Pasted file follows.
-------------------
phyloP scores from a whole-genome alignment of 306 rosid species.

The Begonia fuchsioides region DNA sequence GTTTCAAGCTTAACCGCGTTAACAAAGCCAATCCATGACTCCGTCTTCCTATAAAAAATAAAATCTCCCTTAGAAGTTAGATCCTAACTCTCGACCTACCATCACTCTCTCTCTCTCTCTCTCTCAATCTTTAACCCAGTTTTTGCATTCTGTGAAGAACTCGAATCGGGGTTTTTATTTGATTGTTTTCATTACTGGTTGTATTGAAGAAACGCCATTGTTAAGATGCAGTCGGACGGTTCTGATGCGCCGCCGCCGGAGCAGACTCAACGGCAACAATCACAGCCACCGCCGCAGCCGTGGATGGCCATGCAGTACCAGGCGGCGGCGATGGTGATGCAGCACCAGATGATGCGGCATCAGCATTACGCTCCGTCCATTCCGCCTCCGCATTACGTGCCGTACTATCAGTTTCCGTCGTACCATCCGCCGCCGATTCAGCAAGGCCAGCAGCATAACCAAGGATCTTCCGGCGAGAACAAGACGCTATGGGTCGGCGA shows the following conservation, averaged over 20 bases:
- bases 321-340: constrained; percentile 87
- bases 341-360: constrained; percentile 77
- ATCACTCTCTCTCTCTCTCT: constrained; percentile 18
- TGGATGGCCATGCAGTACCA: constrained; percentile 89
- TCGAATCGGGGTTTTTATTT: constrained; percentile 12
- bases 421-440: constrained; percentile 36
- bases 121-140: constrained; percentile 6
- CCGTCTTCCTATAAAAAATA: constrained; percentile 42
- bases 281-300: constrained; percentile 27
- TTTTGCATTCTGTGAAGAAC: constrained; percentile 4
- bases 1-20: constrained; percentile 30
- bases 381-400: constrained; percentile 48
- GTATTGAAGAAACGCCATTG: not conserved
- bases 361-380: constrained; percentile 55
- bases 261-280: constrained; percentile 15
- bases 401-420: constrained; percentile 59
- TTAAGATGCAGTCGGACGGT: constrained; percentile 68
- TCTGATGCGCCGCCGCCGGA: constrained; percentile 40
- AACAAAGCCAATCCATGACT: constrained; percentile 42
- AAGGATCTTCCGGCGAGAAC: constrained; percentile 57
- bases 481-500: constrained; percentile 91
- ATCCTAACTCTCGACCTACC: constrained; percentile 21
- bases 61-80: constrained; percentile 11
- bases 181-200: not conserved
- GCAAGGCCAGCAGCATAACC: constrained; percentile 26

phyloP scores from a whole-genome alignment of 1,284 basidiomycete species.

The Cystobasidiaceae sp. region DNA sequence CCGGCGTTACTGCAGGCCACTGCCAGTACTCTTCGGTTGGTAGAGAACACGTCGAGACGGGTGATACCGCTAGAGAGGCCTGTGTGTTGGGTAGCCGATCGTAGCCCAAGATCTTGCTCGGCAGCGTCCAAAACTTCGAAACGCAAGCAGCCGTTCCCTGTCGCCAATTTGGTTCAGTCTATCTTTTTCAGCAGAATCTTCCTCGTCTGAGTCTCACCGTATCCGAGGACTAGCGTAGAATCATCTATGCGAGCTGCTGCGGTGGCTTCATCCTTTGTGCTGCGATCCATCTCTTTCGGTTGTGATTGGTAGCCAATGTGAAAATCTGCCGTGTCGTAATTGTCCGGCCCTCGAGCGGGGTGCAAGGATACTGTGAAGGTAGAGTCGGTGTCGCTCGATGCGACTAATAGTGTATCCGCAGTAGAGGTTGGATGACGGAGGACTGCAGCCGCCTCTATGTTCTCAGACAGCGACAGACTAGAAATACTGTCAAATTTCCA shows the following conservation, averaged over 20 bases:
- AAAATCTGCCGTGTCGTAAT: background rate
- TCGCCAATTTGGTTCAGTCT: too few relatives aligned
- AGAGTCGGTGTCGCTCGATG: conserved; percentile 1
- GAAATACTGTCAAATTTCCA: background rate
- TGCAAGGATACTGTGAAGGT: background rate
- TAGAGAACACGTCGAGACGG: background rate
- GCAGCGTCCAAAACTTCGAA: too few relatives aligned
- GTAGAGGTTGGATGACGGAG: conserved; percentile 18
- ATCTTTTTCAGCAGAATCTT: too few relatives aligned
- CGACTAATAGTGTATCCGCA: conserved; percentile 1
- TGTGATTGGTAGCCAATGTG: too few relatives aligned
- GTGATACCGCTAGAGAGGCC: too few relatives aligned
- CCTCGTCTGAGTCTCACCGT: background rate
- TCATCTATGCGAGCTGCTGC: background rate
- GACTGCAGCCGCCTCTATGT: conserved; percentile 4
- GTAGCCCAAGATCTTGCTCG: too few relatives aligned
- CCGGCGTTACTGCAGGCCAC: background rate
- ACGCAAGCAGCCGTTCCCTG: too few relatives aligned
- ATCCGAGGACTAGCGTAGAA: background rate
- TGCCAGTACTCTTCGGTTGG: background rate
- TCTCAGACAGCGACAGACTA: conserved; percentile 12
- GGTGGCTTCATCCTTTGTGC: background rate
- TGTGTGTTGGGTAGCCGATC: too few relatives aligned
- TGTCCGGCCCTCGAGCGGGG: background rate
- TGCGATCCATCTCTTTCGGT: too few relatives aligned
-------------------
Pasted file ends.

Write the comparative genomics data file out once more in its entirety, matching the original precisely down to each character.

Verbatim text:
phyloP scores from a whole-genome alignment of 306 rosid species.

The Begonia fuchsioides region DNA sequence GTTTCAAGCTTAACCGCGTTAACAAAGCCAATCCATGACTCCGTCTTCCTATAAAAAATAAAATCTCCCTTAGAAGTTAGATCCTAACTCTCGACCTACCATCACTCTCTCTCTCTCTCTCTCTCAATCTTTAACCCAGTTTTTGCATTCTGTGAAGAACTCGAATCGGGGTTTTTATTTGATTGTTTTCATTACTGGTTGTATTGAAGAAACGCCATTGTTAAGATGCAGTCGGACGGTTCTGATGCGCCGCCGCCGGAGCAGACTCAACGGCAACAATCACAGCCACCGCCGCAGCCGTGGATGGCCATGCAGTACCAGGCGGCGGCGATGGTGATGCAGCACCAGATGATGCGGCATCAGCATTACGCTCCGTCCATTCCGCCTCCGCATTACGTGCCGTACTATCAGTTTCCGTCGTACCATCCGCCGCCGATTCAGCAAGGCCAGCAGCATAACCAAGGATCTTCCGGCGAGAACAAGACGCTATGGGTCGGCGA shows the following conservation, averaged over 20 bases:
- bases 321-340: constrained; percentile 87
- bases 341-360: constrained; percentile 77
- ATCACTCTCTCTCTCTCTCT: constrained; percentile 18
- TGGATGGCCATGCAGTACCA: constrained; percentile 89
- TCGAATCGGGGTTTTTATTT: constrained; percentile 12
- bases 421-440: constrained; percentile 36
- bases 121-140: constrained; percentile 6
- CCGTCTTCCTATAAAAAATA: constrained; percentile 42
- bases 281-300: constrained; percentile 27
- TTTTGCATTCTGTGAAGAAC: constrained; percentile 4
- bases 1-20: constrained; percentile 30
- bases 381-400: constrained; percentile 48
- GTATTGAAGAAACGCCATTG: not conserved
- bases 361-380: constrained; percentile 55
- bases 261-280: constrained; percentile 15
- bases 401-420: constrained; percentile 59
- TTAAGATGCAGTCGGACGGT: constrained; percentile 68
- TCTGATGCGCCGCCGCCGGA: constrained; percentile 40
- AACAAAGCCAATCCATGACT: constrained; percentile 42
- AAGGATCTTCCGGCGAGAAC: constrained; percentile 57
- bases 481-500: constrained; percentile 91
- ATCCTAACTCTCGACCTACC: constrained; percentile 21
- bases 61-80: constrained; percentile 11
- bases 181-200: not conserved
- GCAAGGCCAGCAGCATAACC: constrained; percentile 26

phyloP scores from a whole-genome alignment of 1,284 basidiomycete species.

The Cystobasidiaceae sp. region DNA sequence CCGGCGTTACTGCAGGCCACTGCCAGTACTCTTCGGTTGGTAGAGAACACGTCGAGACGGGTGATACCGCTAGAGAGGCCTGTGTGTTGGGTAGCCGATCGTAGCCCAAGATCTTGCTCGGCAGCGTCCAAAACTTCGAAACGCAAGCAGCCGTTCCCTGTCGCCAATTTGGTTCAGTCTATCTTTTTCAGCAGAATCTTCCTCGTCTGAGTCTCACCGTATCCGAGGACTAGCGTAGAATCATCTATGCGAGCTGCTGCGGTGGCTTCATCCTTTGTGCTGCGATCCATCTCTTTCGGTTGTGATTGGTAGCCAATGTGAAAATCTGCCGTGTCGTAATTGTCCGGCCCTCGAGCGGGGTGCAAGGATACTGTGAAGGTAGAGTCGGTGTCGCTCGATGCGACTAATAGTGTATCCGCAGTAGAGGTTGGATGACGGAGGACTGCAGCCGCCTCTATGTTCTCAGACAGCGACAGACTAGAAATACTGTCAAATTTCCA shows the following conservation, averaged over 20 bases:
- AAAATCTGCCGTGTCGTAAT: background rate
- TCGCCAATTTGGTTCAGTCT: too few relatives aligned
- AGAGTCGGTGTCGCTCGATG: conserved; percentile 1
- GAAATACTGTCAAATTTCCA: background rate
- TGCAAGGATACTGTGAAGGT: background rate
- TAGAGAACACGTCGAGACGG: background rate
- GCAGCGTCCAAAACTTCGAA: too few relatives aligned
- GTAGAGGTTGGATGACGGAG: conserved; percentile 18
- ATCTTTTTCAGCAGAATCTT: too few relatives aligned
- CGACTAATAGTGTATCCGCA: conserved; percentile 1
- TGTGATTGGTAGCCAATGTG: too few relatives aligned
- GTGATACCGCTAGAGAGGCC: too few relatives aligned
- CCTCGTCTGAGTCTCACCGT: background rate
- TCATCTATGCGAGCTGCTGC: background rate
- GACTGCAGCCGCCTCTATGT: conserved; percentile 4
- GTAGCCCAAGATCTTGCTCG: too few relatives aligned
- CCGGCGTTACTGCAGGCCAC: background rate
- ACGCAAGCAGCCGTTCCCTG: too few relatives aligned
- ATCCGAGGACTAGCGTAGAA: background rate
- TGCCAGTACTCTTCGGTTGG: background rate
- TCTCAGACAGCGACAGACTA: conserved; percentile 12
- GGTGGCTTCATCCTTTGTGC: background rate
- TGTGTGTTGGGTAGCCGATC: too few relatives aligned
- TGTCCGGCCCTCGAGCGGGG: background rate
- TGCGATCCATCTCTTTCGGT: too few relatives aligned